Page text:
"Everyone who lives in the United States kind of learns some form of anti-Black racism," Singh says. "I think we have to ask ourselves that question...How does anti-Black racism live within us?"

Singh calls white supremacy "white body supremacy," a term used by therapist Resmaa Menakem, as a way to emphasize how racism has a visceral, physical impact; elevating white bodies, and bringing trauma to non-white ones.


Tip #2: Learn the history of racism and anti-racism, especially in America, to educate yourself about the complexities of the issues you'll be confronting.
A glance at the 2020 bestseller lists reveals lots of great books on anti-racism, from Ibram X. Kendi's How to Be an Antiracist to Layla Saad's Me and White Supremacy and Robin DiAngelo's White Fragility.

Most of them note that, for white folks, anti-racism involves learning to accept that white people have a racial culture, too. I've said white supremacy's greatest advantage is that white racial culture in America is often treated like it's invisible; not directly talked about among white people, some of whom joke that they have no culture.

Singh says people of color can benefit from similar study and introspection, with a particular focus on identifying and challenging any ideas that may breed colorism or contempt for other non-white groups.


Tip #3: Seek out films and TV shows which will challenge your notions of race and culture and dive in deeply, learning to see anti-racism in new ways.
I'm probably biased, but I've always felt TV shows and films teach us how to dream about what is possible in society and what ought to be. (For example: I insist Morgan Freeman's performance as a Black American president in Deep Impact and Dennis Haysbert's turn as President David Palmer on 24 made it easier for some voters to imagine a Black POTUS when Barack Obama came around.)

Dear White People centers on a group of non-white students at a mostly white, Ivy League college as they negotiate issues of identity, classism, anti-racism vs racism, homophobia and more. One poignant storyline features a young Black student, Reggie Green, who is nearly shot by a campus security guard at a party. Reggie then finds himself haunted by flashbacks of the traumatic event as well-meaning acquaintances attempt to check in on him.

Simien says the scenes with Reggie show, without lecturing the audience, how attempts to ask a Black person about racial trauma can sometimes backfire.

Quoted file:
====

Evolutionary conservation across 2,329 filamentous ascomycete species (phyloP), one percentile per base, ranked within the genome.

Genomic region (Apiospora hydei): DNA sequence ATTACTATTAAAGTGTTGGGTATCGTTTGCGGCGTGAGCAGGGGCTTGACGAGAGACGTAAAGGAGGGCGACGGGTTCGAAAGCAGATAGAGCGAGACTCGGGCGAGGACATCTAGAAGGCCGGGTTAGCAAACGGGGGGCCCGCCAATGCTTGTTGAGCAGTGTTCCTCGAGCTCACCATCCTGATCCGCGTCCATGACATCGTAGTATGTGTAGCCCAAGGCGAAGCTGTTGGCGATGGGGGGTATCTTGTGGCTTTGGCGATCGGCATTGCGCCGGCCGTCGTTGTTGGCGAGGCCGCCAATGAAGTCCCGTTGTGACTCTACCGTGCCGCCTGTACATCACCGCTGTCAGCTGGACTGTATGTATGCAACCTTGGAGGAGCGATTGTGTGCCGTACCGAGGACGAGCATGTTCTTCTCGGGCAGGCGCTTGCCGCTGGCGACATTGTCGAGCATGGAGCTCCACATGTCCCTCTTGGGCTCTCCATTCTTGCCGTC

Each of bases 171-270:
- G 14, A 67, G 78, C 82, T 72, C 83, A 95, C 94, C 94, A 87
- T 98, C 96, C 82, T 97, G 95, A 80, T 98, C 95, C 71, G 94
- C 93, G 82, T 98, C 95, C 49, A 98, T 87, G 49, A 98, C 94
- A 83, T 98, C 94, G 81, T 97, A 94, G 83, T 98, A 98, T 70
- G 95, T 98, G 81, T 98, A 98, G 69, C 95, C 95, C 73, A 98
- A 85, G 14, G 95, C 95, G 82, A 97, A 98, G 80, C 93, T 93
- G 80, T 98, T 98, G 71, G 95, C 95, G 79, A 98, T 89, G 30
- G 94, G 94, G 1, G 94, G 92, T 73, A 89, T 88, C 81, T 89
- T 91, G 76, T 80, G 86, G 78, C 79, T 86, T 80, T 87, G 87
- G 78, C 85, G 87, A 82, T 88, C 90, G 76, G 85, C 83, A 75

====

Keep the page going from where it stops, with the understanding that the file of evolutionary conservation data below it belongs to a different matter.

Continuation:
Simien suggests viewers pass up "feel good" TV shows and films showing indisputably virtuous Black people overcoming racism, often in the Jim Crow South, with help from well-meaning white people (in other words, skip screenings of The Help or Green Book.)

Well-made TV shows and films about anti-racism should be messier and much more provocative.

"You should feel challenged in some way by the piece because it's so subversive," Simien says. "[Racism is] ubiquitous and it's systemic and we can't see it...Racism lives in our collective blindspots. That's why it's so pernicious. So, there has to be a moment in the piece where you go, 'Oh! I didn't think about it like that.'"



Tip #4: Find local organizations involved in anti-racism efforts – preferably led by people of color – and help uplift their voices and ideas.
This tip comes courtesy of Arisha Hatch, the Vice President and Chief of Campaigns at Color of Change – a civil rights organization founded in 2005 following Hurricane Katrina.

She says learning to uplift non-white voices – even those who may disagree with you – is important for white people seeking to be anti-racist.

"Part of being an ally and part of letting go of privilege is, I think, putting yourselves in situations where you may be uncomfortable," Hatch adds. "You may have a different idea, but...you're actively working to support organizers and activists who have been thinking about these systemic problems for generations."

Also, Hatch says to be an effective anti-racist, you must assess your own power – where are the spheres where you can have the most influence?

Beyond the obvious strategy of confronting family and friends who may be racist, consider this: When you sit down at a PTA meeting at your child's school, which parents do you speak with and get to know?